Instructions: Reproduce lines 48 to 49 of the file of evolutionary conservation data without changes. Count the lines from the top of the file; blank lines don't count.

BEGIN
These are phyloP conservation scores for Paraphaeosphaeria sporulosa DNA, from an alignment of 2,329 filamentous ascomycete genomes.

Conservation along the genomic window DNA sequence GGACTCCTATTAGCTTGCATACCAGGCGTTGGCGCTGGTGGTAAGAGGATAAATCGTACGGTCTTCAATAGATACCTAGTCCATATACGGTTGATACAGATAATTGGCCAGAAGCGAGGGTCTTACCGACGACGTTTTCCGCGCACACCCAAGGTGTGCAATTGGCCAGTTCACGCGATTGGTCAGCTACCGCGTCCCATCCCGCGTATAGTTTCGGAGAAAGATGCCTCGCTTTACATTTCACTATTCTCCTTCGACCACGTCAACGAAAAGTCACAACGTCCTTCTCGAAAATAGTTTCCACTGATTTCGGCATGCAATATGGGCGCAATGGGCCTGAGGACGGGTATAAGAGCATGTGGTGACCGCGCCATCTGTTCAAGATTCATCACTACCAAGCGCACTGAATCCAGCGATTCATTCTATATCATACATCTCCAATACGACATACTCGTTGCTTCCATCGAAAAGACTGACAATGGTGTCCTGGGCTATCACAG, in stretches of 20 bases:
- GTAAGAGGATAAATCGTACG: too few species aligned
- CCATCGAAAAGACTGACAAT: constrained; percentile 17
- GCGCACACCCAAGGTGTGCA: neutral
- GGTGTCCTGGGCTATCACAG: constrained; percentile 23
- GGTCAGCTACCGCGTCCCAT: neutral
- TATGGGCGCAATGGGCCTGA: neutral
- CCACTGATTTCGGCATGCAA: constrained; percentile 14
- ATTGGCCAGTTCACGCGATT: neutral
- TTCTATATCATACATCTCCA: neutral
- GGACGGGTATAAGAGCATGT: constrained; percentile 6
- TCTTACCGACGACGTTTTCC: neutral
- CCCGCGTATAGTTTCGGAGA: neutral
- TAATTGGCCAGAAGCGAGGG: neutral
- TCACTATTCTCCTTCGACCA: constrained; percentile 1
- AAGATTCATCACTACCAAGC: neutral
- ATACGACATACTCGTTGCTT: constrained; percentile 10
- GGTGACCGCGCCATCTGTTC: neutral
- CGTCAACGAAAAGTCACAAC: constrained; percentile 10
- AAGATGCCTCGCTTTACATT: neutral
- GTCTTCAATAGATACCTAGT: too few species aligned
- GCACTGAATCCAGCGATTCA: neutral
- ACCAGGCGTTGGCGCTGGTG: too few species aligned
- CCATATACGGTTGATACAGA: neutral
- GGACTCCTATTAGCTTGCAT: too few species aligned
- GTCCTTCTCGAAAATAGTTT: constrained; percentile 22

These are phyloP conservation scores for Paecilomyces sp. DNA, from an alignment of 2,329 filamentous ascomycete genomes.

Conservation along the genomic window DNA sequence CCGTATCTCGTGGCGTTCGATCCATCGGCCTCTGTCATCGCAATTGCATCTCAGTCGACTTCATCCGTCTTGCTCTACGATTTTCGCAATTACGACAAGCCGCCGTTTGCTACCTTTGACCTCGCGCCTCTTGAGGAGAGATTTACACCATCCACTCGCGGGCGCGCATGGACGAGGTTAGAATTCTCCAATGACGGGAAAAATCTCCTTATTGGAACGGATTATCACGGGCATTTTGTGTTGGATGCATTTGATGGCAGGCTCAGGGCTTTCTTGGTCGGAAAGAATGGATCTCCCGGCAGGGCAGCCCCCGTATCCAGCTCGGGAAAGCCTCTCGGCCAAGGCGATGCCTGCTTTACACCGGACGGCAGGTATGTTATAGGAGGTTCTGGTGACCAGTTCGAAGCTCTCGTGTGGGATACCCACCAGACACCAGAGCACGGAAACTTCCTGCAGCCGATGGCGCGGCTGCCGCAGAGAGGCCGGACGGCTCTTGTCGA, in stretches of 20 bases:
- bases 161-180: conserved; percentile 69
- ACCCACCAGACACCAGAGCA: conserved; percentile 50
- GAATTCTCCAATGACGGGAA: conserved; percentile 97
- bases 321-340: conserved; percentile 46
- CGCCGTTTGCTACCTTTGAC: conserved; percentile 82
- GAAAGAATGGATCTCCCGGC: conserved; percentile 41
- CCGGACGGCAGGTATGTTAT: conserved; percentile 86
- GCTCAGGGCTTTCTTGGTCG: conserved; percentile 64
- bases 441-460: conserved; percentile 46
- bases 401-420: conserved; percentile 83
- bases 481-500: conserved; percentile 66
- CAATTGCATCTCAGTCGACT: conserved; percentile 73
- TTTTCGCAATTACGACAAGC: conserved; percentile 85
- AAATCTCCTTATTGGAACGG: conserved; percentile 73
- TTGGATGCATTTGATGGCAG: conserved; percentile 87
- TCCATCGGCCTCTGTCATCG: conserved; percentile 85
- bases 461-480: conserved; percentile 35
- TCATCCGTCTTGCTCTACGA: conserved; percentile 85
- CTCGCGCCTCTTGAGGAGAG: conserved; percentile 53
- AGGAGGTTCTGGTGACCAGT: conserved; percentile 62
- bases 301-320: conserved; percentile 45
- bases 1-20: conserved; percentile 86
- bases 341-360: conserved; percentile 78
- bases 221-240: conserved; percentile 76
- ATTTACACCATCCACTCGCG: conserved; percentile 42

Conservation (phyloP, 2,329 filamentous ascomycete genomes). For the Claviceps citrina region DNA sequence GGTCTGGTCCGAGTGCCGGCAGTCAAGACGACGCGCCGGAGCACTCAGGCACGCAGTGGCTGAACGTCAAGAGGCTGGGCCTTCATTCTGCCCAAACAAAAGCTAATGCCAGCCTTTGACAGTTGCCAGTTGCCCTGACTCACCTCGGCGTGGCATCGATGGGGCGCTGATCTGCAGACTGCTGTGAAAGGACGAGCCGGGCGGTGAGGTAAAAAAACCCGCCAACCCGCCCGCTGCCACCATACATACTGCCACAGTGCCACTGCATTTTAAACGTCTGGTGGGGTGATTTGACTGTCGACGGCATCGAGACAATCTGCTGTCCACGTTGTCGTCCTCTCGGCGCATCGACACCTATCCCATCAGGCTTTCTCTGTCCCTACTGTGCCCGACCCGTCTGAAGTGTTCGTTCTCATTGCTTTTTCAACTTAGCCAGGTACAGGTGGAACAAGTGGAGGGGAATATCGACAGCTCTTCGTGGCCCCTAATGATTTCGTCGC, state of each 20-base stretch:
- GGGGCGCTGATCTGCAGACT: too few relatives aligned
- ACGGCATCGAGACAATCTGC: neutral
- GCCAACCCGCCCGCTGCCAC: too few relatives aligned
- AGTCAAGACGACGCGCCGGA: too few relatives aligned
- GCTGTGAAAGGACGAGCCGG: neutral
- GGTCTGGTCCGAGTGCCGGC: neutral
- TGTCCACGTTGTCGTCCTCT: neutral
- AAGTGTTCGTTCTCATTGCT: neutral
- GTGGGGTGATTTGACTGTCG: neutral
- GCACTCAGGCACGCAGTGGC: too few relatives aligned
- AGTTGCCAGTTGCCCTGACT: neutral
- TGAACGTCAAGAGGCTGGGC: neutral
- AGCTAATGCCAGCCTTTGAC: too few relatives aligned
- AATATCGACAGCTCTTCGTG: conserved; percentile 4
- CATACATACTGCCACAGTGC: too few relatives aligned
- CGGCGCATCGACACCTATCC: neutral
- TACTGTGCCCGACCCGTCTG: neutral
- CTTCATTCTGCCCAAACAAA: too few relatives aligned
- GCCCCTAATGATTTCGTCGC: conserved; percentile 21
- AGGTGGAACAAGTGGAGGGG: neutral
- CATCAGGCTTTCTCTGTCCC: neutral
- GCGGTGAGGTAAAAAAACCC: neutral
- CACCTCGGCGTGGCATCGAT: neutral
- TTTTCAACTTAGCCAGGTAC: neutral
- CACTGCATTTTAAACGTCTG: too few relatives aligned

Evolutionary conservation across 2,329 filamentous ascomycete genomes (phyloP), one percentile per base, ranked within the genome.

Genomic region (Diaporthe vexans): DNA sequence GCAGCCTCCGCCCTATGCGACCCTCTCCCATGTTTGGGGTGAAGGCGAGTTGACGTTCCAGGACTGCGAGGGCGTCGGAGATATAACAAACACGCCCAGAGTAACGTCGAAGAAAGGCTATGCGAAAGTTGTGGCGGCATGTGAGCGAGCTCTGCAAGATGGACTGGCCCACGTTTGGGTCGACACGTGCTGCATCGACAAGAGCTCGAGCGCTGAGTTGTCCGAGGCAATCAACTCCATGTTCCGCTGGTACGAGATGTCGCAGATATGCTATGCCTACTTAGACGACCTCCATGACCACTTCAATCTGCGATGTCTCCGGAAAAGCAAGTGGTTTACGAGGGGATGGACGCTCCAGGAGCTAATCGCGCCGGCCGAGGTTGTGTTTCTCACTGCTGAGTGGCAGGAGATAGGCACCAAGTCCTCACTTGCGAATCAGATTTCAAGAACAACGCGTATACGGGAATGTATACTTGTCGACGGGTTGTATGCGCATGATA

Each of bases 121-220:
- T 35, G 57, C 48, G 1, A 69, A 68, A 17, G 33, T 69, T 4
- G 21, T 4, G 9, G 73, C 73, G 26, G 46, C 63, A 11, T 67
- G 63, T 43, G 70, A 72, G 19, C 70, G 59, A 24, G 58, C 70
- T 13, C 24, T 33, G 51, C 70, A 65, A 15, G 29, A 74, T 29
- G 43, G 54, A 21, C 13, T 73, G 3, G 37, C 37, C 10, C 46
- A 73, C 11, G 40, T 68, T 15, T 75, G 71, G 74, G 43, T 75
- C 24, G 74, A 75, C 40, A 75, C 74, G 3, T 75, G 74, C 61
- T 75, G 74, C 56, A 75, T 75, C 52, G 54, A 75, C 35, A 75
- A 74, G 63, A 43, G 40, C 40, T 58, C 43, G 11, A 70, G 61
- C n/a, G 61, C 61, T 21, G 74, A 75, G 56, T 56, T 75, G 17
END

- CTCGCGCCTCTTGAGGAGAG: conserved; percentile 53
- AGGAGGTTCTGGTGACCAGT: conserved; percentile 62